Istanbul — There were two long-awaited events in the Turkish gas sector this year that pointed to a more liquid market -- the start of deliveries of up to 6 Bcm/year of Azeri gas through the newly commissioned TANAP pipeline and the beginning of gas trading on Turkey's EPIAS exchange.
But while both had been expected to herald the further liberalization of the Turkish gas market, market players are warning that 2019 could in fact mean its effective "de-liberalization."
This backward move is the result of a heady combination of political expediency, the volatility of the Turkish lira and growing disquiet on the part of Turkey's main gas supplier, Gazprom.
While the lira dropped by 20% against the dollar over the first half of the year, the fall was not reflected in the wholesale prices charged by Turkey's state gas importer Botas -- responsible for 81% of imports.
While this effective price freeze appears to have benefited the government in elections in June, it left the seven private importers who collectively hold contracts with Gazprom to import 10 Bcm/year of gas via the Trans Balkan pipeline unable to compete.
Imports by the seven private buyers fell sharply and, over the first three quarters of the year, were down 17% against a fall of only 9.7% in overall imports.
Industry sources suggest that six of the seven may have failed to meet their take-or-pay commitments with Gazprom and may have been left obliged to pay for gas they have been unable to import.
Although the problem has not been officially acknowledged, senior sector officials have confirmed to S&P Global Platts that Botas has attempted to alleviate the problem by buying gas from some of the importers.
But this has failed to satisfy Gazprom, which is said to be unhappy with what it sees as the failure of market liberalization. They say Gazprom wants all 10 Bcm/year transferred back to Botas, which imported these volumes prior to liberalization.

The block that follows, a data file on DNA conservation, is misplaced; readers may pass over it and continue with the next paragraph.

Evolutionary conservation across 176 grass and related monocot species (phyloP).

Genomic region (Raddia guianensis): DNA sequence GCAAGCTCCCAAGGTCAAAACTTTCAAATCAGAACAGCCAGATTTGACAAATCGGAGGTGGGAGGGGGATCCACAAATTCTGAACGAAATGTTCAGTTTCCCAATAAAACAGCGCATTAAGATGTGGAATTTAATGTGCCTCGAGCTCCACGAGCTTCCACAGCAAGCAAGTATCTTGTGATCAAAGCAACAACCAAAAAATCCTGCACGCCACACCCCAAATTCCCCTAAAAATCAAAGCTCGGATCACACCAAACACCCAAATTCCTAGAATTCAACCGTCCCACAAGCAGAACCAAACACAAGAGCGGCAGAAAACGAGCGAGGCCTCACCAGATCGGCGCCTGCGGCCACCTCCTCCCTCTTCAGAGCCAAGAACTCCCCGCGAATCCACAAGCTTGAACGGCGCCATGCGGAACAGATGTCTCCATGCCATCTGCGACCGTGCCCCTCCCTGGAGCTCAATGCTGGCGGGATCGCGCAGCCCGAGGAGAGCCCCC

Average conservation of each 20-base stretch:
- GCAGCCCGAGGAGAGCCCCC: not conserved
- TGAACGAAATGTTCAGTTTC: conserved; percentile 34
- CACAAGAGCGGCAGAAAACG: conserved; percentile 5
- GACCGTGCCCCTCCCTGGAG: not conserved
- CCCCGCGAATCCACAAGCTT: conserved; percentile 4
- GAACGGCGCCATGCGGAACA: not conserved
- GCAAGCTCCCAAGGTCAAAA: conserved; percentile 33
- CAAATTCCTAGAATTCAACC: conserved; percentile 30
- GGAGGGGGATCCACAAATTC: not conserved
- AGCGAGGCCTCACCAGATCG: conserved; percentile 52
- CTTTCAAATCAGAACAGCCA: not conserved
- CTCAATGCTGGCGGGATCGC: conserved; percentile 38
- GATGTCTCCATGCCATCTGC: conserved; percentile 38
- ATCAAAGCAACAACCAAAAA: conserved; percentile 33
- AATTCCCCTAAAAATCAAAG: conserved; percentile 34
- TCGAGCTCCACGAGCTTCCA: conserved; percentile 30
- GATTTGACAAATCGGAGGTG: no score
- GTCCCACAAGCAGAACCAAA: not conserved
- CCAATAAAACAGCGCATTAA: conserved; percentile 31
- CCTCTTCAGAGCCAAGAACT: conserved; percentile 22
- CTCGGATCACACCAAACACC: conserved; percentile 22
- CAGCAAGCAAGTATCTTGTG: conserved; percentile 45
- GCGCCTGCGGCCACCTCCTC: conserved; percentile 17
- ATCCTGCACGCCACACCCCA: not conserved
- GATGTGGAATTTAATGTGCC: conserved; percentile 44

To that end they say Gazprom is trying to persuade the seven to "merge" under one of the seven, Bosphorus Gas -- formerly a majority owned Gazprom subsidiary -- and still believed to be controlled by the Russian company.
Merger under a single entity would greatly ease the process of transferring responsibility for the 10 Bcm/year to Botas ahead of planned commissioning at the end of next year of the 15.75 Bcm/year TurkStream pipeline, through which these volumes will be delivered in place of the existing Transbalkan line.
Bosphorus Gaz officials were unavailable for comment when contacted by Platts.
If successful, the merger and subsequent transfer would effectively spell the end of Turkey's nascent liberalized gas market. "There won't be a market, just the state," one senior sector official said on condition of anonymity.
GAS FOR POWER WOES
De-liberalization also threatens to create further problems for operators of Turkey's 22.43GW of gas-fired power plant, which will lose what little gas market competition currently exists and be left dependent on Botas for supplies.
Operators have already been hard hit by the same combination of events as the private importers, coupled with overcapacity in the power sector.
Gas plant capacity usage over the first 10 months of 2018 fell to around 30%, from between 50-60% in 2017, while power generation from gas fell 13% over the same period despite power consumption rising by around 2%. Problems were exacerbated in August when, faced with a plummeting lira, Ankara moved to address its booming trade deficit by hiking gas-for-power prices by almost 50% on August 1, causing gas burn that month to fall 25% on July, and August gas imports to fall 24% year on year.
As a result, many gas plant operators are believed to be suffering serious financial problems.
According to one operator, CCGT operators are praying for a cold winter to boost baseload demand and hoping they can survive to 2020 when the offtake guarantees for a number of large CCGT plant built in the late 1990s time out, freeing up baseload demand.
However, this market adjustment will not boost gas demand, which Turkey's gas distributors association GAZBIR estimates will this year fall 3.7% to around 52 Bcm.
While this may help Ankara's efforts to reduce its trade deficit, it presents a problem for Botas, which has contracted to take a further 6 Bcm/year of Azeri gas through the new TANAP pipeline, plus a further 1.75 Bcm through the soon-to-be-completed TurkStream line.
If the transfer of 10 Bcm of private contracts goes ahead by mid-2020 Botas will have a contracted commitment of up to 61.2 Bcm, not including the spot LNG cargoes it imports for peak shaving, and may well be facing take-or-pay problems of its own.
--David O'Byrne, firstname.lastname@example.org
--Edited by James Leech, email@example.com